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2009/12/16 John Hind <>:
> Whereas '__iter' would be taking this historical evolution to its logical
> conclusion!
> Generic For undoubtedly was a significant complication of the language, much
> more significant than "__iter" would be.
> But I would be interested to understand the reasoning behind implementing
> Generic For as it seems to be subject to the same criticisms you are now
> levelling at "__iter" - the old way was simpler and required no language
> innovations, so why was it deprecated?
> I am in two minds between table.foreach and Generic For with __iter, but I
> find Generic For without __iter to be a rather half-assed implementation!

After thinking more about what you want, I realize it would be easy to
implement using token filters. All you need is a filter that converts:
    for k,v in <expressions> do end
    for k,v in __iter_handler( <expressions> ) do end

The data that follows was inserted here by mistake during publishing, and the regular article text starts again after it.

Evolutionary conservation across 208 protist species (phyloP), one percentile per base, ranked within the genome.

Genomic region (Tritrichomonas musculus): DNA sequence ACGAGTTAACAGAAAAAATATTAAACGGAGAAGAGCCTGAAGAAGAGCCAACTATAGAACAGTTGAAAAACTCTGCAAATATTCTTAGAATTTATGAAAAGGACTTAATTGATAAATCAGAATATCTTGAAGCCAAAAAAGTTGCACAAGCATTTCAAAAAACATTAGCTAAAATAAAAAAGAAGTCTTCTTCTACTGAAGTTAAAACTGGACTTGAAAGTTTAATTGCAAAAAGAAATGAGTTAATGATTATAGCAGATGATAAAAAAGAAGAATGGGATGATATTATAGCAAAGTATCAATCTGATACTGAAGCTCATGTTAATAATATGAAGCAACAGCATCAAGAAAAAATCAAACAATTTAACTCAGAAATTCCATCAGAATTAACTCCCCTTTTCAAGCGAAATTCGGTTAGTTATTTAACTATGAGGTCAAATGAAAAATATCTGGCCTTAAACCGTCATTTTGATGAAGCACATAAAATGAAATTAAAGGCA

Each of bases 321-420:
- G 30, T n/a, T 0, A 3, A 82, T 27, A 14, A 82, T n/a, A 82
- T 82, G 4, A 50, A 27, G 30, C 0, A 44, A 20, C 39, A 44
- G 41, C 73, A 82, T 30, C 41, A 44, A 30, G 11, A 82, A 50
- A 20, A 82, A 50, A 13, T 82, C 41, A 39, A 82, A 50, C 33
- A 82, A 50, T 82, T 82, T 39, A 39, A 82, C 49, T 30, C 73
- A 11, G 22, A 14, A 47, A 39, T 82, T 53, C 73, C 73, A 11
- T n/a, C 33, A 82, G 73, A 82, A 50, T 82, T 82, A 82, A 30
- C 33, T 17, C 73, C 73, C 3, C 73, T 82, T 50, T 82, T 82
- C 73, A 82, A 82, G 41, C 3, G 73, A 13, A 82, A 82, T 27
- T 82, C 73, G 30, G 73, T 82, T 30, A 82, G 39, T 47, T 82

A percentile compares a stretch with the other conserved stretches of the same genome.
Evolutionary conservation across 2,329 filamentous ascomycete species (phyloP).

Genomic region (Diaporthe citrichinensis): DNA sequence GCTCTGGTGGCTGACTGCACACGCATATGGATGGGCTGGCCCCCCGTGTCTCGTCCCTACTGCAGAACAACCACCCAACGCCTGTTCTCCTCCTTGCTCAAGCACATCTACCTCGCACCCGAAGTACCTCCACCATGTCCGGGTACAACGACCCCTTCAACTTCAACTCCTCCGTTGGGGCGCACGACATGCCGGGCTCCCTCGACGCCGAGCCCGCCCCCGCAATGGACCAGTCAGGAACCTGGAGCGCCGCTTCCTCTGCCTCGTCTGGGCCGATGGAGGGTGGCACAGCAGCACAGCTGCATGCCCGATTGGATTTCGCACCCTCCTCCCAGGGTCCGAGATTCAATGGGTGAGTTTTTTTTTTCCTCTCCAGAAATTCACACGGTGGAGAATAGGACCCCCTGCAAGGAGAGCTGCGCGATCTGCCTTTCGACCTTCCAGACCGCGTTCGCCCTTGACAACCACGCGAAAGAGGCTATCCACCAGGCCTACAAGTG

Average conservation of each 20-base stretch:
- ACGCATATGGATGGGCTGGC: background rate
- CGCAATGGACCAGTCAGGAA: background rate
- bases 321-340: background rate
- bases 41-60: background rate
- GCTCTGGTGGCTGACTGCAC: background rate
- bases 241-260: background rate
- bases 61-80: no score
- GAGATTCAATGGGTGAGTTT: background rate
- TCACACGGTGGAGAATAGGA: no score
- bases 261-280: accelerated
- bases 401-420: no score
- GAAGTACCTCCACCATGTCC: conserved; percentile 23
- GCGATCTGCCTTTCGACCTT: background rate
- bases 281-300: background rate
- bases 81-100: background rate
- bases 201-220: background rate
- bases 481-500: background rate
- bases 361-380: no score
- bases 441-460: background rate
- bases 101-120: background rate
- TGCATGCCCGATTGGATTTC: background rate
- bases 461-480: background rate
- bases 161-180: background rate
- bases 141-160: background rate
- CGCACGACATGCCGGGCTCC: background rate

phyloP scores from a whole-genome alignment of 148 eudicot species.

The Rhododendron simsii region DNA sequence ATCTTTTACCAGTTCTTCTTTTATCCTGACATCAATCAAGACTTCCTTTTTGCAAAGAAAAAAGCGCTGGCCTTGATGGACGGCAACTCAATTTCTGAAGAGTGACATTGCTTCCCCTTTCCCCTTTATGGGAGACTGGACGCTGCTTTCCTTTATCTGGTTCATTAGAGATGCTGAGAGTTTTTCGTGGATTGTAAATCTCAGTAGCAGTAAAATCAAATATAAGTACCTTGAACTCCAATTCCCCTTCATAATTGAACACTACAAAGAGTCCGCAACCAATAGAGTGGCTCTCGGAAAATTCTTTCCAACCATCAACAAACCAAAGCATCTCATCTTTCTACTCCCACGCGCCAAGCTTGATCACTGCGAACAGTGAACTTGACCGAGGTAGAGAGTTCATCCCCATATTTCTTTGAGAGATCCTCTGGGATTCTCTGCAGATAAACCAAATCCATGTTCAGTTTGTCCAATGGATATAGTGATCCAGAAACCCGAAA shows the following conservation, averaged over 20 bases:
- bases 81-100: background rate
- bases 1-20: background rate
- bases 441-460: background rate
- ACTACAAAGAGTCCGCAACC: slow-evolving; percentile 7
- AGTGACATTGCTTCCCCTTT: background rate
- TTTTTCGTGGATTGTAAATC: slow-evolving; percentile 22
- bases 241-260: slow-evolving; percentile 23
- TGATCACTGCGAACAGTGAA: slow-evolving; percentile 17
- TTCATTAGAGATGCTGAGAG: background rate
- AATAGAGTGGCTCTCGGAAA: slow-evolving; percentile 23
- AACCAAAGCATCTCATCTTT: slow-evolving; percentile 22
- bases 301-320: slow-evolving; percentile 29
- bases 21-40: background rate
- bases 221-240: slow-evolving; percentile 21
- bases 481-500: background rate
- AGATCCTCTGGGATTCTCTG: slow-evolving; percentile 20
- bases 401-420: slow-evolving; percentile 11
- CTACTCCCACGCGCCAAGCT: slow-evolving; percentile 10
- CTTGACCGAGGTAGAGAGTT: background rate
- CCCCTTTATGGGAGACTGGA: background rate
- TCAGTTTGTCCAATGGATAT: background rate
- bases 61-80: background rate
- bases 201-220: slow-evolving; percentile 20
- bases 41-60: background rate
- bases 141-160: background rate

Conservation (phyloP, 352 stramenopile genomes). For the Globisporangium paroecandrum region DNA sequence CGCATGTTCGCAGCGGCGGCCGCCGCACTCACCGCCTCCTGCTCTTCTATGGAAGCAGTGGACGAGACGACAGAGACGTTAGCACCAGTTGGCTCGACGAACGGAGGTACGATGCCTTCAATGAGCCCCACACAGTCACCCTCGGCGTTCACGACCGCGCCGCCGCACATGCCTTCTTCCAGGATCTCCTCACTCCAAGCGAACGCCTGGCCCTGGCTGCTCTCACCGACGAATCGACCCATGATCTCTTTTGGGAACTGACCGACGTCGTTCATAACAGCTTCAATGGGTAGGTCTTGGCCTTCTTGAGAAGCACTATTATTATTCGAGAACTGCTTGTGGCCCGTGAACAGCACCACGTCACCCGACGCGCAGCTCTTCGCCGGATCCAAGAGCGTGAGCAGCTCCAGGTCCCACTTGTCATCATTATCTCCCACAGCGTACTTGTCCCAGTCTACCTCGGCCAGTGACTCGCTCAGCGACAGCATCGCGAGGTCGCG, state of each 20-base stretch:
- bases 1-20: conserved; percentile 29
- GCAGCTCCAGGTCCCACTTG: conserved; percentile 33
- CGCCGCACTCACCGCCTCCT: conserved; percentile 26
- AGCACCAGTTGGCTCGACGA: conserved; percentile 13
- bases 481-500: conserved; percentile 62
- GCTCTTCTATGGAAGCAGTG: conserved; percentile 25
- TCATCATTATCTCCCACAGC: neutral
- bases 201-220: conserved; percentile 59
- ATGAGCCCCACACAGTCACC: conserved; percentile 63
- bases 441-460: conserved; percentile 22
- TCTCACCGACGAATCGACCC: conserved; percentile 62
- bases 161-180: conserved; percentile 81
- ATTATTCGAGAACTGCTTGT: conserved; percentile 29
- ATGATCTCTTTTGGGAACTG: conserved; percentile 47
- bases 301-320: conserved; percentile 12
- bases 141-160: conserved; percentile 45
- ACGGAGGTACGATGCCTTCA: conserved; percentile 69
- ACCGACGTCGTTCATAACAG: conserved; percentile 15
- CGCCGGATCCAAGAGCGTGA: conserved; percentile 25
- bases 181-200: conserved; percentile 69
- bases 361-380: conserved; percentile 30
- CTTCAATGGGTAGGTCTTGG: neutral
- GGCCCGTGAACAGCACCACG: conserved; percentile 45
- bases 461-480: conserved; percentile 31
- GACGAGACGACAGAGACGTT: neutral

With __iter_handler being a function like that:

function __iter_handler(iterator, ...)
    local mt = debug.getmetatable(iterator)
    if mt and mt.__iter then
        return mt.__iter(iterator, ...)
        return iterator, ...

Of course the token filter is not trivial because it would have to
recognize the expression end, but that is a feature many token filters
need, so you may be able to find it already implemented.

I've never used token filters myself, but as simple as it is, that
patch fills many customization needs. It would definitely be a good
"official" addition to Lua (with a better API to be able to remove it
from a sandbox though).